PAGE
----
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Gold-laden shipwreck will be raised next week
by www.sowetan.co.za

The operation is costing R100,000 a day

A gold-laden, 500-year-old Portuguese shipwreck discovered by chance off Namibia will be salvaged by the end of next week.

This is according to the ministry of culture in Lisbon, Portugal.

A team of archaeologists from Portugal, the United States and Zimbabwe are working to raise the wreck before October 10 — the deadline set by Namibian government officials owing to huge costs involved.

Last week, the Namibian culture ministry said the rescue operation was costing some 100,000 Namibian dollars (R100,000) per day.

All that is keeping the wreck intact is an artificial sand wall created by mine workers with bulldozers to push back the sea for diamond dredging.

However, the Portuguese government said that its “fundamental interest” is “to guarantee the complete protection” of the ship and the adjacent sea-bed’s remaining cargo.

The ship was found in April during the diamond dredging operation.

It contained over 2,300 gold coins weighing some 21 kilograms, six bronze cannons, silver, several tonnes of copper, huge elephant tusks and a variety of weapons — all tugged out of the sand.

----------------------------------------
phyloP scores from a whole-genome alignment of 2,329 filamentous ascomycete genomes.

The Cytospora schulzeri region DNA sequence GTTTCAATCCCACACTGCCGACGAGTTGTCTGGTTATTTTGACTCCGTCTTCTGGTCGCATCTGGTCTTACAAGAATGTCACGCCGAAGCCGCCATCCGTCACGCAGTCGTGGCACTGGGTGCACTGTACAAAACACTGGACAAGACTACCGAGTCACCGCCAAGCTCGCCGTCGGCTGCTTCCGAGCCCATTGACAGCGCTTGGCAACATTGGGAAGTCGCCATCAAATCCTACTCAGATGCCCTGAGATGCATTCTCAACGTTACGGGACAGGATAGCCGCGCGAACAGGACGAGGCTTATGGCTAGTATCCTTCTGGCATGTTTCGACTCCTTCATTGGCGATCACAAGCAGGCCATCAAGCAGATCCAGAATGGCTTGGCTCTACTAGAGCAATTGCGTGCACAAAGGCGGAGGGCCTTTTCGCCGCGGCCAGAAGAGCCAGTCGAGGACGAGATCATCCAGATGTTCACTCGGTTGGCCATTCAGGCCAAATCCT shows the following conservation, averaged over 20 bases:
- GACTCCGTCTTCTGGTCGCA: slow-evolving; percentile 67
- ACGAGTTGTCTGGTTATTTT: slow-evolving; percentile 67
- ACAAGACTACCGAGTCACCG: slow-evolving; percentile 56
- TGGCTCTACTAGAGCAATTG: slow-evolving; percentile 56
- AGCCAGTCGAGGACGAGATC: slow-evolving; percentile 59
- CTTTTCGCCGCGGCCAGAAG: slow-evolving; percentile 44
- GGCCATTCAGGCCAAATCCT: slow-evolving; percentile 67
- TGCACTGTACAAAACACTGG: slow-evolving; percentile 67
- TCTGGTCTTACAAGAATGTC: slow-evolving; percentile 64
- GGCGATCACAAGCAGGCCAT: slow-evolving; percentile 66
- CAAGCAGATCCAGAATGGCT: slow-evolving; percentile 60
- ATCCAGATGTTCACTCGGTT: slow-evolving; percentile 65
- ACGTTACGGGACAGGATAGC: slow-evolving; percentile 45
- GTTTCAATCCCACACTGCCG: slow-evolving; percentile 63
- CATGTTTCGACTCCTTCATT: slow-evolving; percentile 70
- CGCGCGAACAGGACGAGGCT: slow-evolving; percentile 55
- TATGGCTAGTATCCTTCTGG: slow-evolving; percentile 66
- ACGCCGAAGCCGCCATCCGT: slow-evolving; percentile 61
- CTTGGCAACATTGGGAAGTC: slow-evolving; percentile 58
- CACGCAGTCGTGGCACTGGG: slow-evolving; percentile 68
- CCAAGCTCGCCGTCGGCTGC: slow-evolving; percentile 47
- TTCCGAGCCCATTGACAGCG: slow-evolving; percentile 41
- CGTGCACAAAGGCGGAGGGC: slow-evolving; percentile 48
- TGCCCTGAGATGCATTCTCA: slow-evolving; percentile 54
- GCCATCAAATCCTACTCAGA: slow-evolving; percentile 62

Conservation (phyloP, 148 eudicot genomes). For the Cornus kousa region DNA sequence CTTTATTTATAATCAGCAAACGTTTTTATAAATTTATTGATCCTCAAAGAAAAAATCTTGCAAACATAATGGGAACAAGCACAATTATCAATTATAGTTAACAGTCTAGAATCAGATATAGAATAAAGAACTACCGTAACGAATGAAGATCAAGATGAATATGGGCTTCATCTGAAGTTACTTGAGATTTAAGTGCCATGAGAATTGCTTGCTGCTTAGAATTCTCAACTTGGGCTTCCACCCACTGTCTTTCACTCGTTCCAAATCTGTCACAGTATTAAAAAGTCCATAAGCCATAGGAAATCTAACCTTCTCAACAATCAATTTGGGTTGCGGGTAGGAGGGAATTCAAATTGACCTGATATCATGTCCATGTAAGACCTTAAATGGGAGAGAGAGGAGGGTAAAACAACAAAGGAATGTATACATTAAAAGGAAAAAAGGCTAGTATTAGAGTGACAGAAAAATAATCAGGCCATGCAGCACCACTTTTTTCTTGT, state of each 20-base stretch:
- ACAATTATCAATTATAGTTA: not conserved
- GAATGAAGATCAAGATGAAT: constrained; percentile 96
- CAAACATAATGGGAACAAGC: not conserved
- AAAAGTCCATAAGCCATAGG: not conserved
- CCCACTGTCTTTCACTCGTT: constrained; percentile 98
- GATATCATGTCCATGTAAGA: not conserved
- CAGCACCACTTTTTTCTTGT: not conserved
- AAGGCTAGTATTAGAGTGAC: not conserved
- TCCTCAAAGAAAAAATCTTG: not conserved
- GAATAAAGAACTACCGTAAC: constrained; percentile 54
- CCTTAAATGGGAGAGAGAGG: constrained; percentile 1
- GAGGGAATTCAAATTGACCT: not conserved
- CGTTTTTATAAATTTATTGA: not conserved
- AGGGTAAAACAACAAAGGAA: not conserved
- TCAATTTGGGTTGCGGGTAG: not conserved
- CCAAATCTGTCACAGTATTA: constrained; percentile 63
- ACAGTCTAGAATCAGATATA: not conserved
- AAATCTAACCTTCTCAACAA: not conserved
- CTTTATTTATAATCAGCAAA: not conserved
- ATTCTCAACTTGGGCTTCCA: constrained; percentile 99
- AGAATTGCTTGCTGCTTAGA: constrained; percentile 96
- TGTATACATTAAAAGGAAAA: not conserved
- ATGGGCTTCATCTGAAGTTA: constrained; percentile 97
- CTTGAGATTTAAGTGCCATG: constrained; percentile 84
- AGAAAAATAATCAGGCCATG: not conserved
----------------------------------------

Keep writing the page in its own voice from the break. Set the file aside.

Experts believe more treasure will be found under its resting place when the salvage operation is complete.

The statement said the rescue work should have been finished by October 2, but recent bad weather would now delay completion until October 10.

“The relics will be rescued by the expected date for the end of the operations,” a spokesman for the Portuguese ministry of culture told AFP.

The abundance of objects unearthed where the ship ran aground along Namibia’s notorious Skeleton coast, where hundreds of vessels were wrecked over the centuries, has amazed even hardened experts.

Under international maritime laws, a wreck and its treasures belong to the country where they were found, and the initial haul of coins is now locked in the vaults of the Bank of Namibia in Windhoek.

The government said it plans at some point to mount an exhibition of the findings and later erect a special museum in Oranjemund to house the incredible collection.
 



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